Even at that level of leverage, profitability is still too low and banks have sought ways to ex pand their lending through various legal and quasi-legal means. (J K Galbraith used to say that as the speculative waters subside, all manner of crimes are revealed to an astonished public view.)

In a regulatory filing, AIG made no secret that some of its credit insurance instruments were designed to help banks evade restrictions on their lending. Another tactic was to combine packets of loans into interest-bearing securities and sell them on to other investors. This allowed banks to replenish their funds and originate more loans, but at the risk of spreading the default far and wide - which is why bad debts in run-down cities in the Midwest affected investors in London, Frankfurt and Tokyo.

Too many banks

The second point follows from that. The banking system is not undercapitalised for the ordinary purposes of trade, as Paulson would have us believe, but overcapitalised to the point of obesity. A brief walk down the high street of a county town reveals that. It was the genius of the short-sellers, or bears, to recognise that there are far too many banks and bankers for the use of the public - and for this insight, like Cassandra, they are hated and shunned. Paulson wants to maintain the banking industry in its bloated condition for fear that an orderly reduction in banking will turn into a rout. We will then be plunged back into the days of the Hoover administration, when 11,000 banks closed their doors for ever and business simply stopped. Yet Paulson's attempt to maintain the banking system at the extent or level of 2005 or 2006 may not be successful.

The reason is that the run on the banks which started at Northern Rock in Newcastle in September 2007 has unfolded at a time of rising, not falling, incomes and profits. The last phase of mortgage lending in the US and UK, and also in countries such as Spain and Ireland, was never likely to be repaid even in golden days. In the ordinary rhythm of trade and business, business activity will eventually contract or already is contracting. As industrial companies fall into loss and individuals lose their jobs, debts of a more solid character than 110 per cent loan-to-value mortgages will fall into arrears. Unable to raise capital in the markets, banks will once more need public support, or will fail. The Paulson "bazooka" and the swap arrangements at the Bank of Eng land may expand to the point when they impair the credit of the nation, expressed in its currency's exchange-rate. And what of poorer or less sophisticated countries who are also unable to borrow? While all eyes have been on London and New York, the Russian stock market has halved. This is the nightmare of the 1930s where the engine of world trade simply peters out.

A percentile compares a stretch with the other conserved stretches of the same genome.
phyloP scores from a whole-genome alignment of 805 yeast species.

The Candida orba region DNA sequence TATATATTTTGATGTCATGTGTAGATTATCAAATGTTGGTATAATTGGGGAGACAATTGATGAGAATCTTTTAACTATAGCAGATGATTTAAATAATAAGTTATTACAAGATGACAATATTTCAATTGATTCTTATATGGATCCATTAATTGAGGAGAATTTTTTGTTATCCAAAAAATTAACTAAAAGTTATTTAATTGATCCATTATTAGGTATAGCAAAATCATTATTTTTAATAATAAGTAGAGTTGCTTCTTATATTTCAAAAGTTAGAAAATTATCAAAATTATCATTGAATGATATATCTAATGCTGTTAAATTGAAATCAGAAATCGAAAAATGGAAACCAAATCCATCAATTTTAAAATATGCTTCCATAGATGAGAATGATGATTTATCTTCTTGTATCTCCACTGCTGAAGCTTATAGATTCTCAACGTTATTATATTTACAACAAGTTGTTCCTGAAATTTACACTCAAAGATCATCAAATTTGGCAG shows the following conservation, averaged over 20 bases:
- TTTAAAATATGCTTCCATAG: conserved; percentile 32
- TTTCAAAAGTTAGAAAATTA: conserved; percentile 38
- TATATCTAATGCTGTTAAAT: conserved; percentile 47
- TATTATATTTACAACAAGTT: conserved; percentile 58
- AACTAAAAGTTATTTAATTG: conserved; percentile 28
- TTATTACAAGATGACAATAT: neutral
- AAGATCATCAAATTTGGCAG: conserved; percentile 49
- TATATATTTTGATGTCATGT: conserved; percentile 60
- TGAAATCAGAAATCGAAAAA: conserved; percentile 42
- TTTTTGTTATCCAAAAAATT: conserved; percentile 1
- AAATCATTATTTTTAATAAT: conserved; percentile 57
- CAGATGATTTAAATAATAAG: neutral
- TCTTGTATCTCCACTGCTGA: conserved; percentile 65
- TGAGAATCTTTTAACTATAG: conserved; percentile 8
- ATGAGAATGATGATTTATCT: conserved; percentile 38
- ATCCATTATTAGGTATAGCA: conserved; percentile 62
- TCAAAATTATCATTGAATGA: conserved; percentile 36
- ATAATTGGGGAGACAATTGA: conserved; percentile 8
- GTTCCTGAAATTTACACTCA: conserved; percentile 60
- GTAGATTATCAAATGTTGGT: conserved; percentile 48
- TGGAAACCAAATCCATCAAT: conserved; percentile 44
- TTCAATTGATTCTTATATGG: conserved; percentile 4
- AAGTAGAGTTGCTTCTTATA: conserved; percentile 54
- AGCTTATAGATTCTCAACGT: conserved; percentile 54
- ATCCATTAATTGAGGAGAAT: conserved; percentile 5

Yet policymakers are constrained by their ignorance of financial markets, have no ideas of their own, and must take the poacher-turned-gamekeeper Paulson at his word. In Britain, new Labour shed its ancestral scepticism of the City more comprehensively than, say, the reformed German Social Democrats. As the intoxication recedes, Labour must recall in hot flushes its excruciating naivety. Peter Mandelson's "We are intensely relaxed about people getting filthy rich" is as embarrassing as Gordon Brown's hero-worship of the US central banker, Alan Greenspan, whose stock has fallen faster than Lehman Brothers common.

Yet if the financial chaos spreads out into the tangible world of job centres and shuttered factories and empty office blocks - a world where men and women, unlike bankers, must live with the consequences of their folly - politicians will demand their pound of flesh. In the US, both presidential candidates Barack Obama and John McCain are mining a popular hatred of the East Coast money men that goes back deep into the 19th century. They will place restrictions on bank lending and securities underwriting just at the point where there is no lending or underwriting of securities. Bowing to the winds of change, both Goldman Sachs and Morgan Stanley have abandoned their privileged position as investment banks and submitted to regulation by the Federal Reserve, right there alongside First Farmers & Merchants of South Succotash with its 600 checking accounts.

William McChesney Martin, the Federal Reserve chairman in the 1950s and 1960s, used to say that the job of the central banker is "to take away the punch bowl just as the party gets going". Greenspan, who at two decades at the Federal Reserve accommodated the banks in all they required, conspicuously failed to do so. In these circumstances, there will be a call for returning central banks to political control. Margaret Thatcher always opposed independence of the Bank of England, because it seemed to her an admission of political failure. She also doubted - and even her enemies would not disagree - "whether we had people of the right calibre to run such an institution". These central banks, once returned to political control, will find it hard to resist a little inflation to lighten the burden of public and private debt.

The melancholy aspect of the crisis lies not in the humbling of proud men such as Dick Fuld of Lehman Brothers or Greenspan himself, but in our ignorance. An entire epoch of finance passes in which we lived, but did not understand. Truly, as Hegel said, philosophy comes too late to teach the world how it should be, and Minerva's owl begins her flight into gathering darkness.

James Buchan is the author of "Frozen Desire: an Inquiry into the Meaning of Money" (1997)